7 software development shortcuts that will backfire

We recently compiled and analyzed a selection of some of the most widely used software metrics (you can download our report here). As part of the work, we asked our users what shortcuts they had taken and wish they hadn’t.

1. Duplicated code

I think one of the most valuable rules is avoid duplication. “Once and only once” is the Extreme Programming phrase.

– Martin Fowler

This is easily the number one rule. If you want your code to be rock solid and live forever, then duplicated code is the best way to torpedo your objectives. That’s because if you find a bug in one copy, you’ll have to fix it in all the other copies. That’s assuming that you can find them in the first place, or that you are even aware of them. This multiplies the time — and therefore costs — to test and debug.

Things to consider

  • Aim for zero duplicated code in production environment. You probably won’t get there 100%, but it’s a worthwhile goal to have.
  • Factorize, factorize, and factorize your code.
  • Test, test, and test your code.

Food for thoughts

  • Refactoring. Martin Fowler. Link.
  • “Coming Full Circle On Code Duplication”. Link.
  • When Code Duplication Is Acceptable. (Fagner Brack, 2016) Link.

2. Not measuring — or managing — code complexity

Mix of telephone wires

Complexity kills. It sucks the life out of developers, it makes products dif cult to plan, build and test, it introduces security challenges, and it causes end-user and administrator frustration.

– Ray Ozzie

A measure of code complexity is cyclomatic complexity, which is the number of logical branches that the code can go through. In practice, it’s often approximated by the number of expressions such as IF, WHILE, FOR, FOREACH.

The thinking is that the more control statements you have within a method, more complex it is, the harder to read and understand the code, and therefore the higher the risk of something backfiring.

Things to consider

  1. Keep an eye on cyclomatic complexity. Like any software metric, it is far from perfect, but at the very least it will flag potential hotspots and may even trigger some healthy re-thinking.
  2. Remember: a method or a class is never too small.
  3. As much as possible, follow the single responsibility principle.

Food for thoughts

  • Path Testing: Independent Paths. Jeff Nyman. Link.
  • A complexity measure. Thomas J. McCabe. IEEE Transactions on Software Engineering, Vol. SE-2, No 4, December 1976. Link.

3. Forgetting code design

“There are two ways of constructing a software design: One way is to make it so simple that there are obviously no deficiencies, and the other way is to make it so complicated that there are no obvious deficiencies. The first method is far more difficult.”

– C.A.R. Hoare

The story goes like this: Bob X edits package A, which depends on package B. John Y edits package B, which turns out to depend on package A.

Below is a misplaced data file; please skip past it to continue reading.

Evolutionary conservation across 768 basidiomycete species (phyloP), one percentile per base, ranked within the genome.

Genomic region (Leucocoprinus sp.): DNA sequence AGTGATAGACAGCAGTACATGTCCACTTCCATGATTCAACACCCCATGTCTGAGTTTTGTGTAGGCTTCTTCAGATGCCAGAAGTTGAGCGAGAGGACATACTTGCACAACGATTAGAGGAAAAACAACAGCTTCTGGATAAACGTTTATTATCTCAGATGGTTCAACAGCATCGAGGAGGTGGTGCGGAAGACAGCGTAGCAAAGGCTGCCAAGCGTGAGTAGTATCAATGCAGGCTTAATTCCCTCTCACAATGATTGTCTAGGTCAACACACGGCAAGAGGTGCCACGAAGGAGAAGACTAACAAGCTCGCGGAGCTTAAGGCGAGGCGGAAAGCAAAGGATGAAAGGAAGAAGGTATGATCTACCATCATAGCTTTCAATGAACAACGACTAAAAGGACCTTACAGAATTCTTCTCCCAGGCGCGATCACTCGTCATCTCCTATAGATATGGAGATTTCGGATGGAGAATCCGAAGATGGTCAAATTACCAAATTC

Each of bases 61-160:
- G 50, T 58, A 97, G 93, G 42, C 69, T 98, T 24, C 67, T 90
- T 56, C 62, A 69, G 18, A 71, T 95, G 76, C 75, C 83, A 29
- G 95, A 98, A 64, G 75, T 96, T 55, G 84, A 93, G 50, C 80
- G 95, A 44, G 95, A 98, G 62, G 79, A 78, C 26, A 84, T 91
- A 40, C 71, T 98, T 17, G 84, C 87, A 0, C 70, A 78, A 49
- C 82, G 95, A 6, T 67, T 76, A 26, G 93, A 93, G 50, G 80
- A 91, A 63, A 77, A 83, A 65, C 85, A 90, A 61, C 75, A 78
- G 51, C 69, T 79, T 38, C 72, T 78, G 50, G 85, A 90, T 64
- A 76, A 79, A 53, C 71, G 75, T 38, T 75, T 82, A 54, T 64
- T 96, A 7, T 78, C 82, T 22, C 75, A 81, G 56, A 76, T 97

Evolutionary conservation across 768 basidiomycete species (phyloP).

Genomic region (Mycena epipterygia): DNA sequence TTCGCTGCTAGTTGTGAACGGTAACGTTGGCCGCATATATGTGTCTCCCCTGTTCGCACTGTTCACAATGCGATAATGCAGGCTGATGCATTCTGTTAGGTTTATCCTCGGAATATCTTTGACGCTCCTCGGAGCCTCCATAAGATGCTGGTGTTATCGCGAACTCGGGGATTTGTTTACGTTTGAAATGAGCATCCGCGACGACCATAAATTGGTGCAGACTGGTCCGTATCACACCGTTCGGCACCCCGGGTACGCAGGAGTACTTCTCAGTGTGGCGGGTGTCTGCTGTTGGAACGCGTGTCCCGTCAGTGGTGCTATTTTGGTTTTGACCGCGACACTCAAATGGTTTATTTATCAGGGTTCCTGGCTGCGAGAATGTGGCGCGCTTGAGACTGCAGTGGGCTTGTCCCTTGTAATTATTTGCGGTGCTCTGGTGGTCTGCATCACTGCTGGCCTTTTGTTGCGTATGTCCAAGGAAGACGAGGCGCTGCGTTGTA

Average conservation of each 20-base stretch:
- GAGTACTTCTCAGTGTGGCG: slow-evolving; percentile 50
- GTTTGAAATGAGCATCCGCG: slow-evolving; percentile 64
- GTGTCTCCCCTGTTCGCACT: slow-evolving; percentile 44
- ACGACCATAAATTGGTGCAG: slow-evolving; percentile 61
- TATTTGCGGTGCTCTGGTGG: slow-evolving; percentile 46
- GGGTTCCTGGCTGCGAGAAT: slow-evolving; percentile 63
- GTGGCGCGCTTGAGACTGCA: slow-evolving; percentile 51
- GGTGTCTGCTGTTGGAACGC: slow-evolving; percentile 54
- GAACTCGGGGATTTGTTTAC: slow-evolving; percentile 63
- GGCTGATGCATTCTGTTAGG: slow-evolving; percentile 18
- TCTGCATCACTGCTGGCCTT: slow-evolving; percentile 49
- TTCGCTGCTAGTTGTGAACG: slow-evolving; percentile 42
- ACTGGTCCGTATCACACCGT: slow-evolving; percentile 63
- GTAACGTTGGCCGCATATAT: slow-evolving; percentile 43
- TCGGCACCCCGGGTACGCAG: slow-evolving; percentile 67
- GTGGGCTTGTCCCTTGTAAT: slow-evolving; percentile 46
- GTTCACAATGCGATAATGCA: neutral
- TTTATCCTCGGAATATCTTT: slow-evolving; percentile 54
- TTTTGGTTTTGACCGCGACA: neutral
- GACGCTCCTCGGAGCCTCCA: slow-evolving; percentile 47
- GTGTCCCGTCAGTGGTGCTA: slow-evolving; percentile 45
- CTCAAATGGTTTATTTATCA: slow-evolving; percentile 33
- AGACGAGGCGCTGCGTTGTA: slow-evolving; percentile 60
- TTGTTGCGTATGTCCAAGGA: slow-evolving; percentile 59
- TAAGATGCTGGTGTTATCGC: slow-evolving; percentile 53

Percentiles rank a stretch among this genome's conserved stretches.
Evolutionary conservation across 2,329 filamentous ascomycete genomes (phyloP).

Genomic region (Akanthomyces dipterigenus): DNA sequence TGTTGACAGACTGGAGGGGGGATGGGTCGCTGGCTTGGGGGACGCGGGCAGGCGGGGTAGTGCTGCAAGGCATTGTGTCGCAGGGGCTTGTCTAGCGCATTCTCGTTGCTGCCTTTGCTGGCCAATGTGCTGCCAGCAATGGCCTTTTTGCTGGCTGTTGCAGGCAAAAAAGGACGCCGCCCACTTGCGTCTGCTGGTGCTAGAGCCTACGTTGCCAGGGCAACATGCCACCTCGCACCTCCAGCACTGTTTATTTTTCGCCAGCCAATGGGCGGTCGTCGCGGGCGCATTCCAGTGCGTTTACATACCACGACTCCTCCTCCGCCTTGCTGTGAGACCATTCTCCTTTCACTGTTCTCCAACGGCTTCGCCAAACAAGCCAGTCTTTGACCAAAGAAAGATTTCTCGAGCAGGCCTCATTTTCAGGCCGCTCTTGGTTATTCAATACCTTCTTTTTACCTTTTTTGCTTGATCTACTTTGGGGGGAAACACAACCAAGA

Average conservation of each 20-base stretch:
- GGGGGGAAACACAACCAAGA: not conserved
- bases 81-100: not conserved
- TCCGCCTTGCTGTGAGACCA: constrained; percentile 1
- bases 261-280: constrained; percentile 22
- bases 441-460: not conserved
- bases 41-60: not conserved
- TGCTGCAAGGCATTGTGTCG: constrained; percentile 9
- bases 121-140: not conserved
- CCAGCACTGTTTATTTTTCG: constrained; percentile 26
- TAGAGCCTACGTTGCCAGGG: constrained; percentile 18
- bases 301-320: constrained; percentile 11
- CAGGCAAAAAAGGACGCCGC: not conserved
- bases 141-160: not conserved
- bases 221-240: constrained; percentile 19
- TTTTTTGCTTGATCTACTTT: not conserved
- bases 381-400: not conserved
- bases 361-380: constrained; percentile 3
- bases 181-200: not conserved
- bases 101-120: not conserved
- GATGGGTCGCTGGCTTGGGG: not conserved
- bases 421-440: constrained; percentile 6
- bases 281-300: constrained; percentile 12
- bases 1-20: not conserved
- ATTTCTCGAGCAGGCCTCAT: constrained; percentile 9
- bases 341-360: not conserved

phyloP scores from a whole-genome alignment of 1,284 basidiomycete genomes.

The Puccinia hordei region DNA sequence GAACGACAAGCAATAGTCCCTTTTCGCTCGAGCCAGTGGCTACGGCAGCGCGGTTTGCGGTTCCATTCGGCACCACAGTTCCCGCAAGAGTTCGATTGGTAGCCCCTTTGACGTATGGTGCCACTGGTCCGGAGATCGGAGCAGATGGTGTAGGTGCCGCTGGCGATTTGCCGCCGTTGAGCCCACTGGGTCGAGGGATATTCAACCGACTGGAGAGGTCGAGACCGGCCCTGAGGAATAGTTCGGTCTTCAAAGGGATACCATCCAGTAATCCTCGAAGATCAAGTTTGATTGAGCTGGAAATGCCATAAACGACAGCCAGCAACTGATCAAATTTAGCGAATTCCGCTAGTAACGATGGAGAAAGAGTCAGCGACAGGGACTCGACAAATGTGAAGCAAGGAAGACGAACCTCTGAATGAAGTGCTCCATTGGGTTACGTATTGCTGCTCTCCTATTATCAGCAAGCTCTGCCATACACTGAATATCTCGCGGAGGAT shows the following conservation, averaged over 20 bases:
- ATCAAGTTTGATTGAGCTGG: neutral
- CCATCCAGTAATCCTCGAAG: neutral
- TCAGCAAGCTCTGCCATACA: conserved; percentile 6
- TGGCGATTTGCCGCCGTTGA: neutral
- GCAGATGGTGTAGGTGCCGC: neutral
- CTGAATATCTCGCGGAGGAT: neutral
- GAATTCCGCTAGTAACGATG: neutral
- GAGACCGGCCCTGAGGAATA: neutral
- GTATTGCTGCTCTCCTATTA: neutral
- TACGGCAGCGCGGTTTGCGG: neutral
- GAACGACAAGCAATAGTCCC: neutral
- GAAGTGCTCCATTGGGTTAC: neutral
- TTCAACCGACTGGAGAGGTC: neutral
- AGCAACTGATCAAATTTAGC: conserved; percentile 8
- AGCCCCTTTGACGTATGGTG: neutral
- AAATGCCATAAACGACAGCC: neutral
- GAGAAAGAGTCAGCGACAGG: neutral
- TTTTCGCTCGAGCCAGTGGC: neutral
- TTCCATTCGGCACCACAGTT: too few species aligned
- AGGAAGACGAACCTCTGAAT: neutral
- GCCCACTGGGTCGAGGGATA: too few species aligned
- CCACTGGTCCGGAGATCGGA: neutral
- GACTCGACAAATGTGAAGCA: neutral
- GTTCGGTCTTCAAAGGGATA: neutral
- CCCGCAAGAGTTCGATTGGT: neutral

Hilarity ensued. Not.

Code design is the way the different packages, modules, classes and methods are linked to each other. Having an idea of how a specific area of the code is connected to other areas of the code reduces the odds of turning your work into a game of Jenga.

Things to consider

No silver bullet here. A healthy mix of code reviews, testing, and a pinch of software metrics (whether it’s afferent/efferent coupling, distance from the main sequence, etc.) might be helpful.

Food for thoughts

  • Single responsibility principle. Wikipedia. Link.
  • A validation of object-oriented design metrics as quality indicators. Basili et al. 1995. Link.
  • Software package metrics Wikipedia article. Link.
  • Law of Demeter Wikipedia article. Link.
  • Design Principles and Design Patterns. Object Mentor. Robert C. Martin (2000). Link.
  • OO Design Quality Metrics. An Analysis of Dependencies. Robert C. Martin (1994). Link.

4. No tests. No code coverage

Program testing can be used to show the presence of bugs, but never to show their absence.

– Edsger Dijkstra

Test test, and test your code. Unit tests. Functional tests. Regression tests. And keep an eye on code coverage.

Code coverage is only as good as the tests that underpin it but it’s a great way to foster a culture of continuous testing. It happens to have other benefits too: it provides some level of confidence in the code, and it helps identify areas of the code that need further testing early in the development lifecycle.

Things to consider

  • Aim for code coverage of 80% approx. but remember that code coverage is only as good as the quality of the tests that drive it.
  • High code coverage is no guarantee of quality. But low code coverage should make you pause and think.
  • Developers should aim to spend 10% approx of their time on unit tests until they reach the targeted code coverage threshold.

Food for thoughts

  • Testing, fun? Really? Link.
  • Code coverage. Wikipedia. Link.
  • Testing and code coverage, Paul Johnson. Link.

5. No style guide

Let’s start with the bleeding obvious: good code is code that does its job well but is also easy maintain, extend and debug. And for code to be easy to maintain, extend or debug, it must be easy to read and understand.